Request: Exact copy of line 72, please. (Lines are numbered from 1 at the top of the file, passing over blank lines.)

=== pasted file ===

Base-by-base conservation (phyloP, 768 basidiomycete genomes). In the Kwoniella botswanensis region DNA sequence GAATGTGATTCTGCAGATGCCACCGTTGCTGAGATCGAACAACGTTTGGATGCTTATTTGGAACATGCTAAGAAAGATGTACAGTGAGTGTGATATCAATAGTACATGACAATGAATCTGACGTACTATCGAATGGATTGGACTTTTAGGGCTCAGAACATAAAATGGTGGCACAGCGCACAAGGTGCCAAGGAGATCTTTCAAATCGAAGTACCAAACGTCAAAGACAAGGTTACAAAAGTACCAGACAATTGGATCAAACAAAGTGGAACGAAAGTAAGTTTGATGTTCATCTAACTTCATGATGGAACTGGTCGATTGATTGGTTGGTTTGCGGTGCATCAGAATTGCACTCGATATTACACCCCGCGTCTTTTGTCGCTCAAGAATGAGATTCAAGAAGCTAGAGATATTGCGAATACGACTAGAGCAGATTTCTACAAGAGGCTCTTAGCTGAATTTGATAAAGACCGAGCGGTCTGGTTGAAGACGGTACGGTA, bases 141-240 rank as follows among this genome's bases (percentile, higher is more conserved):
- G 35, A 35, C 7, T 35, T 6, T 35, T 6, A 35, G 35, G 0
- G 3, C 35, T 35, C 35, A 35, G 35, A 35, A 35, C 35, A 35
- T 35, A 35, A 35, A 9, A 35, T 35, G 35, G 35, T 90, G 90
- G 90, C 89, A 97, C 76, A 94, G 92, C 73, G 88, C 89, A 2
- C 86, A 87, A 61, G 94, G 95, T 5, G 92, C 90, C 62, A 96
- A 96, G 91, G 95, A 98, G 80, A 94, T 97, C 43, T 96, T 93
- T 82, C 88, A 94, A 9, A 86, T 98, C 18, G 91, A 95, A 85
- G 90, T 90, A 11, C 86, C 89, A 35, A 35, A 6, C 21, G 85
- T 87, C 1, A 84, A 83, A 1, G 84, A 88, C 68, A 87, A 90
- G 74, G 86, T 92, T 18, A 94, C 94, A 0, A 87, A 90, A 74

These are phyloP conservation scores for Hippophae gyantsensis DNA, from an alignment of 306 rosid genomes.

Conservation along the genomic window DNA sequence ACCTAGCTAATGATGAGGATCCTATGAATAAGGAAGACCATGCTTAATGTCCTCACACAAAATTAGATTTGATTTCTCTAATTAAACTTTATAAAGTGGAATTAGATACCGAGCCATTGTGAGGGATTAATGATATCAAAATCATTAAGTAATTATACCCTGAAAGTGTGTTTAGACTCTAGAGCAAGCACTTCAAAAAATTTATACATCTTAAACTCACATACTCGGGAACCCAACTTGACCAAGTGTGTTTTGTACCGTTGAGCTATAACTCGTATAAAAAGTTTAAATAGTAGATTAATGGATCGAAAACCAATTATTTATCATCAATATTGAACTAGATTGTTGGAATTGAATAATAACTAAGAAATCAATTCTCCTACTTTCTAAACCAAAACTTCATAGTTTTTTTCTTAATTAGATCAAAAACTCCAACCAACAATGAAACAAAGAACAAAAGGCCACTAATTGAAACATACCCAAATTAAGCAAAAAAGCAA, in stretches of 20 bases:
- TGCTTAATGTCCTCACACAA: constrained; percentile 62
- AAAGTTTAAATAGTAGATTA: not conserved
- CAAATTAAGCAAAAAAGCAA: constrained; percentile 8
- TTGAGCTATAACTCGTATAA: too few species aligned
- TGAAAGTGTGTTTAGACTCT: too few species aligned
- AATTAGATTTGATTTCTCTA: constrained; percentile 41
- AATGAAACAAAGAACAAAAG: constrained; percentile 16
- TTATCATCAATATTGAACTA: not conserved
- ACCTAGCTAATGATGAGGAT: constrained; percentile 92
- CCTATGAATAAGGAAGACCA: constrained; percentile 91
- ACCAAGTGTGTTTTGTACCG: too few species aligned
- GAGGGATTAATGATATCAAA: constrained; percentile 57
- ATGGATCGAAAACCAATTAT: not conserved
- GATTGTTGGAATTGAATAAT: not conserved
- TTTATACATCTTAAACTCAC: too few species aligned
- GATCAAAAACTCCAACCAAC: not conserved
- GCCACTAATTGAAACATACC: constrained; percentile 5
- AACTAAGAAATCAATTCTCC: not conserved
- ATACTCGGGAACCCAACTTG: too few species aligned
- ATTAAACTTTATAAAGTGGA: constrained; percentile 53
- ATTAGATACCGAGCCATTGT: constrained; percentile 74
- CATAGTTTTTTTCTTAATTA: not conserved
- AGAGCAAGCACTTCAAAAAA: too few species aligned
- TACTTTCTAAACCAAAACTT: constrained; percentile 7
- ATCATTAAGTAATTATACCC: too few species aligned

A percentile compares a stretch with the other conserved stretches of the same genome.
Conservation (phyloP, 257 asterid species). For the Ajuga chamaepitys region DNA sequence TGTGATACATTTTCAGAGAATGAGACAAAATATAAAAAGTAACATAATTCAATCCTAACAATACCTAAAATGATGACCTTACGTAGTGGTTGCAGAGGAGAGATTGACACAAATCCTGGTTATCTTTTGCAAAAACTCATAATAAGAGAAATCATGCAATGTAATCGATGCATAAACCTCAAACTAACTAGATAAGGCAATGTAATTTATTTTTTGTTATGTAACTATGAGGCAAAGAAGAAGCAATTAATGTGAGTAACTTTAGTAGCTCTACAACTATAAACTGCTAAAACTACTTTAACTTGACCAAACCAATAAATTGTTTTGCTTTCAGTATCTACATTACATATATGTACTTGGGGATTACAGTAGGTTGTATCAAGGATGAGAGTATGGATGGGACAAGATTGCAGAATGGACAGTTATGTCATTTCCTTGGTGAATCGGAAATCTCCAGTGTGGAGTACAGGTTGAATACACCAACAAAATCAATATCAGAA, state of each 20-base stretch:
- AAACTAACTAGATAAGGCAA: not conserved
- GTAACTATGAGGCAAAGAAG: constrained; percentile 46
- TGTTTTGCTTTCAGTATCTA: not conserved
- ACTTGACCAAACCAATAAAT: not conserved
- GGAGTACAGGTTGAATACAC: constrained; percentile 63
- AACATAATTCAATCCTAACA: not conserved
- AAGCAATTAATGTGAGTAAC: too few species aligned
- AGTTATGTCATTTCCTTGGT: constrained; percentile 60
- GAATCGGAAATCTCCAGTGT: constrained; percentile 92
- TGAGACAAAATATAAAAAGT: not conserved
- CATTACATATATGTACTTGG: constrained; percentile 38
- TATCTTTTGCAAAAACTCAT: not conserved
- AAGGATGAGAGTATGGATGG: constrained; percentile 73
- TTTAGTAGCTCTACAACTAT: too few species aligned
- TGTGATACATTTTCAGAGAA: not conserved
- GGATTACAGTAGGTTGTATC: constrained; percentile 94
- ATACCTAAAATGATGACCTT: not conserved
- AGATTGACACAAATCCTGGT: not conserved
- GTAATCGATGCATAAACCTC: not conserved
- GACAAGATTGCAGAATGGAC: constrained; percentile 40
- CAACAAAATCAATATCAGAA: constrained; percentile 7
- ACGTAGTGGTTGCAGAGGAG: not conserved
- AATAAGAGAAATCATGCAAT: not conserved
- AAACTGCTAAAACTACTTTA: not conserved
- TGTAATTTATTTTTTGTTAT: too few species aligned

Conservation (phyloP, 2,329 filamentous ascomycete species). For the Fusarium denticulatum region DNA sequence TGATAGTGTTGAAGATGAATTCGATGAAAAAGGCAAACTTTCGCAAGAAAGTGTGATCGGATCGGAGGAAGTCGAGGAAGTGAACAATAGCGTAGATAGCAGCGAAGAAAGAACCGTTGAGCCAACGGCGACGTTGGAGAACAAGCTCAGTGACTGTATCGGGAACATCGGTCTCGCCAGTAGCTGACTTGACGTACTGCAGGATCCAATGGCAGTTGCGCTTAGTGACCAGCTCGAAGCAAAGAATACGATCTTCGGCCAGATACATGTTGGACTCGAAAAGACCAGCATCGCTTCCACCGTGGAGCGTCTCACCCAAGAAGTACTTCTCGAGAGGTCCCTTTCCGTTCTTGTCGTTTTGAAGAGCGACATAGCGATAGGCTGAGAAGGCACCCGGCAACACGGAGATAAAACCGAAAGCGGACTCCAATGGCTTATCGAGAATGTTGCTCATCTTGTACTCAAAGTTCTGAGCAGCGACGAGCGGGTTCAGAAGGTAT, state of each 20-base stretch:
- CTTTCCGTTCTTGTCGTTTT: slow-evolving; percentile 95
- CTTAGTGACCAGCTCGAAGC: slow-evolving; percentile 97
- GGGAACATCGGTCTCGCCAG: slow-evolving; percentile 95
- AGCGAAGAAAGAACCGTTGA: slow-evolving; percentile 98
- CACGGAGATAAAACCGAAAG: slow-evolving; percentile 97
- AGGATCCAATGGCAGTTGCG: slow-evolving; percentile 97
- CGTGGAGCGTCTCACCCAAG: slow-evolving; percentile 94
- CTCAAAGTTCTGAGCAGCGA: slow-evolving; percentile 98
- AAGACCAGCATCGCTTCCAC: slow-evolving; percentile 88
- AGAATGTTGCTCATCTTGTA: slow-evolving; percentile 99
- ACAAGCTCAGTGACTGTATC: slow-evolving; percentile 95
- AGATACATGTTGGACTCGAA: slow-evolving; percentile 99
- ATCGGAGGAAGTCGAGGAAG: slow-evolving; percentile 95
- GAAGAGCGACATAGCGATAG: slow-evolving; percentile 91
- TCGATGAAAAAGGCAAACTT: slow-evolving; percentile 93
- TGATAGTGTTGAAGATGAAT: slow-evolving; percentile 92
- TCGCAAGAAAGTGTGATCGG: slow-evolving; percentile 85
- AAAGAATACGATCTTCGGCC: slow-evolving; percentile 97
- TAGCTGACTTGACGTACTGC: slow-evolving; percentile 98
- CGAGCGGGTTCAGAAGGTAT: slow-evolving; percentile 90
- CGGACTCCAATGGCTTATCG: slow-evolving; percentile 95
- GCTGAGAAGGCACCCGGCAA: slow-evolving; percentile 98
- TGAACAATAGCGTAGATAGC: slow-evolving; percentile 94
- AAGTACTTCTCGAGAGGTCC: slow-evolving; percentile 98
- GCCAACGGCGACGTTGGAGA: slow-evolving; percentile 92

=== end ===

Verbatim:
- AGGATCCAATGGCAGTTGCG: slow-evolving; percentile 97